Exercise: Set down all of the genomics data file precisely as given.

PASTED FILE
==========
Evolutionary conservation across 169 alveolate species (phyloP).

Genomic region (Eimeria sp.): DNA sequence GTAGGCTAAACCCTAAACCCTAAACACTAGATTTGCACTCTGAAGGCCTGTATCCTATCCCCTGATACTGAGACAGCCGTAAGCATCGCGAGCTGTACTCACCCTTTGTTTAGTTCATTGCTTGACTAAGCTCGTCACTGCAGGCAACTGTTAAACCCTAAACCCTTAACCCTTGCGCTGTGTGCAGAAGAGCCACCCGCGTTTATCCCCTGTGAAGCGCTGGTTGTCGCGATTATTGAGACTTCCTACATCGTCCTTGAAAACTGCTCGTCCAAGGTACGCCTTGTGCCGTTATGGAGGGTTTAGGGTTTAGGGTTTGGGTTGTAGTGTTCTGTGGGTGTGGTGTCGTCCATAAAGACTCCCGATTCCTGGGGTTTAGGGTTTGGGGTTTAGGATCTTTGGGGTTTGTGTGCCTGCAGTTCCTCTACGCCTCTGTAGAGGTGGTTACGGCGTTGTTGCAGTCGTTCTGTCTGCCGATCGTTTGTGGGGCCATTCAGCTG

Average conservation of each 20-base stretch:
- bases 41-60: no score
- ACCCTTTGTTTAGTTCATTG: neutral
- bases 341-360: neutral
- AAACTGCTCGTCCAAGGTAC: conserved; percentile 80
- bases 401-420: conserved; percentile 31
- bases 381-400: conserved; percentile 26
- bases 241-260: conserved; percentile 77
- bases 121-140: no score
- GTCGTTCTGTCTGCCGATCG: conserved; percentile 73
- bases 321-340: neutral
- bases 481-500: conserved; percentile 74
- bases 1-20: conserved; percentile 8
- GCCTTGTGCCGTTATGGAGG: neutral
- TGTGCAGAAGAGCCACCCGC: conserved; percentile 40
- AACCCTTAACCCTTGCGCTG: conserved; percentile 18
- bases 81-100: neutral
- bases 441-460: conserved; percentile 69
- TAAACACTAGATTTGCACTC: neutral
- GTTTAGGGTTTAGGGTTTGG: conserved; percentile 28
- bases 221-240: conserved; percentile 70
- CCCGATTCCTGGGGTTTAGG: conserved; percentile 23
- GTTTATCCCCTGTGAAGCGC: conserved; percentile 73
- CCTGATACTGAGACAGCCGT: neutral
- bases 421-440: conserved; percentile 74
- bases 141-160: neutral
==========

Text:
Evolutionary conservation across 169 alveolate species (phyloP).

Genomic region (Eimeria sp.): DNA sequence GTAGGCTAAACCCTAAACCCTAAACACTAGATTTGCACTCTGAAGGCCTGTATCCTATCCCCTGATACTGAGACAGCCGTAAGCATCGCGAGCTGTACTCACCCTTTGTTTAGTTCATTGCTTGACTAAGCTCGTCACTGCAGGCAACTGTTAAACCCTAAACCCTTAACCCTTGCGCTGTGTGCAGAAGAGCCACCCGCGTTTATCCCCTGTGAAGCGCTGGTTGTCGCGATTATTGAGACTTCCTACATCGTCCTTGAAAACTGCTCGTCCAAGGTACGCCTTGTGCCGTTATGGAGGGTTTAGGGTTTAGGGTTTGGGTTGTAGTGTTCTGTGGGTGTGGTGTCGTCCATAAAGACTCCCGATTCCTGGGGTTTAGGGTTTGGGGTTTAGGATCTTTGGGGTTTGTGTGCCTGCAGTTCCTCTACGCCTCTGTAGAGGTGGTTACGGCGTTGTTGCAGTCGTTCTGTCTGCCGATCGTTTGTGGGGCCATTCAGCTG

Average conservation of each 20-base stretch:
- bases 41-60: no score
- ACCCTTTGTTTAGTTCATTG: neutral
- bases 341-360: neutral
- AAACTGCTCGTCCAAGGTAC: conserved; percentile 80
- bases 401-420: conserved; percentile 31
- bases 381-400: conserved; percentile 26
- bases 241-260: conserved; percentile 77
- bases 121-140: no score
- GTCGTTCTGTCTGCCGATCG: conserved; percentile 73
- bases 321-340: neutral
- bases 481-500: conserved; percentile 74
- bases 1-20: conserved; percentile 8
- GCCTTGTGCCGTTATGGAGG: neutral
- TGTGCAGAAGAGCCACCCGC: conserved; percentile 40
- AACCCTTAACCCTTGCGCTG: conserved; percentile 18
- bases 81-100: neutral
- bases 441-460: conserved; percentile 69
- TAAACACTAGATTTGCACTC: neutral
- GTTTAGGGTTTAGGGTTTGG: conserved; percentile 28
- bases 221-240: conserved; percentile 70
- CCCGATTCCTGGGGTTTAGG: conserved; percentile 23
- GTTTATCCCCTGTGAAGCGC: conserved; percentile 73
- CCTGATACTGAGACAGCCGT: neutral
- bases 421-440: conserved; percentile 74
- bases 141-160: neutral